General description--The Ogallala formation consists mainly of silt, sand, and gravel containing caliche (Pl. 8). It crops out principally in northwestern Edwards County but also in a few scattered areas in Pawnee County (Pl. 1). At many places in Pawnee County there are thin patches of algal limestone overlying the Dakota formation, which probably are equivalent to the algal limestone that marks the top of the Ogallala formation in parts of western Kansas. The Ogallala is 66 feet thick at test hole 86 but it may be nearly 100 feet thick at the Edwards-Hodgeman county line. Moss (.1932) reports a maximum thickness of 100 feet in Hodgeman County, and Waite (1942) stated that its thickness may be as much as 250 feet in Ford County.
The Ogallala formation yields small quantities of water to a few domestic and stock wells in the northwestern part of Edwards County. The formation overlies high areas of Cretaceous rocks and is, therefore, largely drained of water.
Quaternary System--Pleistocene Series
The Meade formation was recognized and described by Cragin (1896, p. 53) as the Meade gravels. The name was proposed for to lowest of three "terranes" in the vicinity of the old Vanhem post office in sec. 13, T. 30 S., R. 23 W., Clark County (Hubbard, 1944, p. 709). In addition, he gave the name Pearlette ash to the deposits of volcanic ash in that region. Smith (1940, pp. 100-111) described the Pleistocene Odee formation, Equus niobrarensis beds, and Jones Ranch beds in Meade County and adjacent areas in 1940. Frye and Hibbard (1941, pp. 411-419) redefined the Meade formation to include Cragin's Meade gravels and Pearlette ash; Smith's Odee formation, Equus niobrarensis beds, and Jones Ranch beds; and all other beds of Pleistocene age above the Rexroad formation and below the Kingsdown silt.
Additional geological studies made by members of the State and Federal Geological Surveys have shown that these beds are distributed widely in southwestern Kansas. Latta (1948) recognized these beds in Kiowa and Stafford Counties, which border Edwards County on the south and west. Fossil vertebrates collected from these beds in Kiowa and Stafford Counties were identified by Claude W. Hibbard and indicate that they belong to the Meade. No fossil remains were found in these deposits in the Pawnee-Edwards area, inasmuch as they are covered by younger deposits of dune sand, but test drilling indicates that they are continuous with the Meade formation of Kiowa and Stafford Counties.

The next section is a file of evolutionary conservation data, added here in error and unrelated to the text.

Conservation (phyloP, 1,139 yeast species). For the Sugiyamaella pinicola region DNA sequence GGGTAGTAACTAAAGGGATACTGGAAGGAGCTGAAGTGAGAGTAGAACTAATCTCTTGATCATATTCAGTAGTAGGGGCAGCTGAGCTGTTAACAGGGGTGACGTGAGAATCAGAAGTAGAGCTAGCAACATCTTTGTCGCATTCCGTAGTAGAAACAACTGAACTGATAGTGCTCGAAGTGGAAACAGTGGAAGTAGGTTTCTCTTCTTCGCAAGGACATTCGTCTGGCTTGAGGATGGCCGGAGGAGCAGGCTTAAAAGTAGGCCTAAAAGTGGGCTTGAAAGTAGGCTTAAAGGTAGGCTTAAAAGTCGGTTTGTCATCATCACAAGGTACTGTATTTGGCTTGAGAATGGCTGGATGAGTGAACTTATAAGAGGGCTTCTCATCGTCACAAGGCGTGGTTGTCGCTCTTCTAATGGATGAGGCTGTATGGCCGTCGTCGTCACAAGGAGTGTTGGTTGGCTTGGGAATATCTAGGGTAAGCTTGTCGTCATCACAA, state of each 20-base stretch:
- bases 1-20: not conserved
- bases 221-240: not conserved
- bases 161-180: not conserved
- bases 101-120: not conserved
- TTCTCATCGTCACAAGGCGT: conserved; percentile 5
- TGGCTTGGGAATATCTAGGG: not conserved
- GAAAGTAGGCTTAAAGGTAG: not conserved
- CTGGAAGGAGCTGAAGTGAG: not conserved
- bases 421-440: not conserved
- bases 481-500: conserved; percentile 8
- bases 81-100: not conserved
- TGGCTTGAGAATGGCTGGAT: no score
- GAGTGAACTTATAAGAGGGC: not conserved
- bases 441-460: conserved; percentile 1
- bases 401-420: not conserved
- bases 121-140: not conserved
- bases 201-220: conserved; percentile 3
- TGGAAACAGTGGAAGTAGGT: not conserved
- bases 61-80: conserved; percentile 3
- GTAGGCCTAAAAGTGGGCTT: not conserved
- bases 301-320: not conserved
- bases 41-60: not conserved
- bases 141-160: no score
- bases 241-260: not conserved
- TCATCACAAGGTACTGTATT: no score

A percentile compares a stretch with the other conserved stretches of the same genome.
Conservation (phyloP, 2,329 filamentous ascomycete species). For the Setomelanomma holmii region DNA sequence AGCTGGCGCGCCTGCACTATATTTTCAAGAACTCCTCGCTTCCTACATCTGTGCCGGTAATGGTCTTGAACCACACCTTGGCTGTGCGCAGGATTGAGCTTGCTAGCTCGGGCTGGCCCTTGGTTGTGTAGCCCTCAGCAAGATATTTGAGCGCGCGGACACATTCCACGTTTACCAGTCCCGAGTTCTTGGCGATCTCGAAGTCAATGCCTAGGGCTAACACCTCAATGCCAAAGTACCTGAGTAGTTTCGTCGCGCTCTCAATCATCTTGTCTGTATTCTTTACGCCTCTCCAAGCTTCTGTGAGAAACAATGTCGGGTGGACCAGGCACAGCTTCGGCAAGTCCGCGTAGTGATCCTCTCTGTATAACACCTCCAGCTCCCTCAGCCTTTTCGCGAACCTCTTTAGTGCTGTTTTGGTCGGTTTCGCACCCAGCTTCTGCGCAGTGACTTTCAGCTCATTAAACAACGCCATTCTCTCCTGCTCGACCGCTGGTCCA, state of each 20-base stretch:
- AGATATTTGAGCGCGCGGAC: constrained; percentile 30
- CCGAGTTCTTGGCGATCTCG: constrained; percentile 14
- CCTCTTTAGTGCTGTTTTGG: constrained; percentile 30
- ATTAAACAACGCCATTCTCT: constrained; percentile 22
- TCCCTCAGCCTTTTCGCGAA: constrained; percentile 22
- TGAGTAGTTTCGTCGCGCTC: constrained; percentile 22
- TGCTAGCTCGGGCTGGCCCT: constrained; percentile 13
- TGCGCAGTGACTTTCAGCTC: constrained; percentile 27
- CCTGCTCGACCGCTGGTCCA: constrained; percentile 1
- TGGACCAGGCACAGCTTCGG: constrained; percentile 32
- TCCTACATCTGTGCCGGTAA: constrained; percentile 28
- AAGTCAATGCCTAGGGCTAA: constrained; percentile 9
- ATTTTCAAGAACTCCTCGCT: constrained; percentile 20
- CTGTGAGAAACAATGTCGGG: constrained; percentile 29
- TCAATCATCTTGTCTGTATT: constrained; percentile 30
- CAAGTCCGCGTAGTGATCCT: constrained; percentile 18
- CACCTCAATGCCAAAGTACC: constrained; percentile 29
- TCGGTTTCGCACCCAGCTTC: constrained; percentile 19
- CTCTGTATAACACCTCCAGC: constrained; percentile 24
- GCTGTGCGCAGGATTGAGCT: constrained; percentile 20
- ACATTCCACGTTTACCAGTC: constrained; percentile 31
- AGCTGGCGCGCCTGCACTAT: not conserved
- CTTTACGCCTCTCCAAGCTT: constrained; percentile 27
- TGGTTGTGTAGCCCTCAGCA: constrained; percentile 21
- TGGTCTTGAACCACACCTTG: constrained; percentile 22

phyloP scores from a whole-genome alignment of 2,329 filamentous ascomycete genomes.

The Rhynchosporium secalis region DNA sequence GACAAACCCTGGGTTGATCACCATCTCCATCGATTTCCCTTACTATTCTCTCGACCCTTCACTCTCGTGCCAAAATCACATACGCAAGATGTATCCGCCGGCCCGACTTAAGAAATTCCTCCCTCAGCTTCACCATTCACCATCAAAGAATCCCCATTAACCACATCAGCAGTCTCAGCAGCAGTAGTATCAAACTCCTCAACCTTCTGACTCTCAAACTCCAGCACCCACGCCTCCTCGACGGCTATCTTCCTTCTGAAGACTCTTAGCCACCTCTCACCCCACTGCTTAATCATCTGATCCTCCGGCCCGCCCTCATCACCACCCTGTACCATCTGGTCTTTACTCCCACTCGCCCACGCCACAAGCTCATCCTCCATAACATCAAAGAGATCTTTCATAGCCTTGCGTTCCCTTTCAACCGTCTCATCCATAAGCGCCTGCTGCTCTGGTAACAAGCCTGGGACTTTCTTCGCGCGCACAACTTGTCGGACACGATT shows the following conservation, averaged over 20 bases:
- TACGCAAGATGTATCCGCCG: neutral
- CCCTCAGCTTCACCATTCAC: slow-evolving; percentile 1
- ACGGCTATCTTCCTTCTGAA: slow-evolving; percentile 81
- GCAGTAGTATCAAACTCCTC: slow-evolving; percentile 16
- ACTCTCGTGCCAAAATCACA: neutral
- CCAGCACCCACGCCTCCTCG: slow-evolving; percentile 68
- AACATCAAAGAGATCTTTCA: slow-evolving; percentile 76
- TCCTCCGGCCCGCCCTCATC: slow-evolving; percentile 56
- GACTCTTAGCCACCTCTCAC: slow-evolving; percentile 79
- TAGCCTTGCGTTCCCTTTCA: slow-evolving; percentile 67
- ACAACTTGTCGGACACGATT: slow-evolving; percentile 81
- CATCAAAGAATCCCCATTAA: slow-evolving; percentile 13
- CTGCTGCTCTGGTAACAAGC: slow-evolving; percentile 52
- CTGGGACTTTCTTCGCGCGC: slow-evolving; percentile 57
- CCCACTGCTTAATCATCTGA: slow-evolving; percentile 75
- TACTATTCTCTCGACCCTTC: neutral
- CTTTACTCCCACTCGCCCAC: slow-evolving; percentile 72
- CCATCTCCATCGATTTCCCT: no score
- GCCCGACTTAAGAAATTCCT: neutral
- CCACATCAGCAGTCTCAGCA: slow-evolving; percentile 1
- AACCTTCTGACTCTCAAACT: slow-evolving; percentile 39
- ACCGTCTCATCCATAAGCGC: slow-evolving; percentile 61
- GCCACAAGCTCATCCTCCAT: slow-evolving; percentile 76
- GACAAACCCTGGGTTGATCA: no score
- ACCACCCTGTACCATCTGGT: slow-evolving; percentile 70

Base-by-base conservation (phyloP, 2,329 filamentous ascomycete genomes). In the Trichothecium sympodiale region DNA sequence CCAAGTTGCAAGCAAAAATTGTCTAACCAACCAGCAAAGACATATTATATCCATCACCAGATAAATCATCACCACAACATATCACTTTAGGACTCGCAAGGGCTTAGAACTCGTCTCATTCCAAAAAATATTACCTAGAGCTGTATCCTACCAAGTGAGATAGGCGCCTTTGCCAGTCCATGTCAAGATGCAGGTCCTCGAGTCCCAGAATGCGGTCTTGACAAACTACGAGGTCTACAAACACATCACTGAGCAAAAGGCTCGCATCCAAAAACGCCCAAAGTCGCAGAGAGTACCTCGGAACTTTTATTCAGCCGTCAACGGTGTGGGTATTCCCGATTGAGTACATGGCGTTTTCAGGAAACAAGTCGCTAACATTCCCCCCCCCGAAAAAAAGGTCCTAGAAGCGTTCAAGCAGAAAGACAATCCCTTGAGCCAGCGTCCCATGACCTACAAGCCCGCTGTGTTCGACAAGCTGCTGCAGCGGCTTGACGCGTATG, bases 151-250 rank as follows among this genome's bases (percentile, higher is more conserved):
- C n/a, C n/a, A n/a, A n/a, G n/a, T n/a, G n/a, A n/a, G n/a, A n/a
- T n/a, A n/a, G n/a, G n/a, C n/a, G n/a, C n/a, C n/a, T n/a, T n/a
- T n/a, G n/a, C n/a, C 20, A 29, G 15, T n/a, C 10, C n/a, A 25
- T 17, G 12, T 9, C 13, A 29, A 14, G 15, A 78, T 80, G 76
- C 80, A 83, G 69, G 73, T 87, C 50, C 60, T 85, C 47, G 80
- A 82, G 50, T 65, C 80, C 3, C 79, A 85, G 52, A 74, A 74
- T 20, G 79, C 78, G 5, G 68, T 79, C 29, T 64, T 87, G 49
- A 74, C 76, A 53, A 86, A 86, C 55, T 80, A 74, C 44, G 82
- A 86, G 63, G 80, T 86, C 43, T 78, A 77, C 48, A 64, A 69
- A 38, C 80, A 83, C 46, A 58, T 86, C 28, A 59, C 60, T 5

Character--Inasmuch as the Meade formation does not crop out in the Pawnee-Edwards area, its lithologic character is known only from test-hole cuttings. Test holes drilled in this area indicate that the formation consists predominantly of coarse sand and gravel containing beds of fine sand, silt, and clay. The beds generally are poorly consolidated but in some places the sand and gravel is cemented with calcium carbonate to form hard ledges known as "mortar beds."
Distribution and thickness--The Meade formation is distributed widely throughout southwestern Kansas. It underlies parts of Hamilton, Stanton, Morton, Kearny, Grant, Stevens, Finney, Haskell, Seward, Gray, Ford, Meade, Clark, Kiowa, and Stafford Counties, Kansas, as well as parts of Texas and Beaver Counties, Oklahoma. In much of this area, however, the formation is overlain by younger beds, such as silt (Kingsdown) and dune sand. In Pawnee and Edwards Counties it underlies only the area south of the Arkansas Valley.
The Meade formation in Pawnee and Edwards Counties ranges in thickness from about 50 feet to more than 300 feet. Test hole 119, south of Trousdale in Edwards County, encountered the base of the formation at a depth of 288 feet. A test hole drilled near the Kiowa-Edwards county line as a part of the ground-water study of Kiowa County (log 132) penetrated more than 300 feet of materials composing the Meade formation. In general, the formation thickens southward from the Arkansas Valley through Pawnee, Edwards, and northern Kiowa Counties and becomes thinner in central and southern Kiowa County.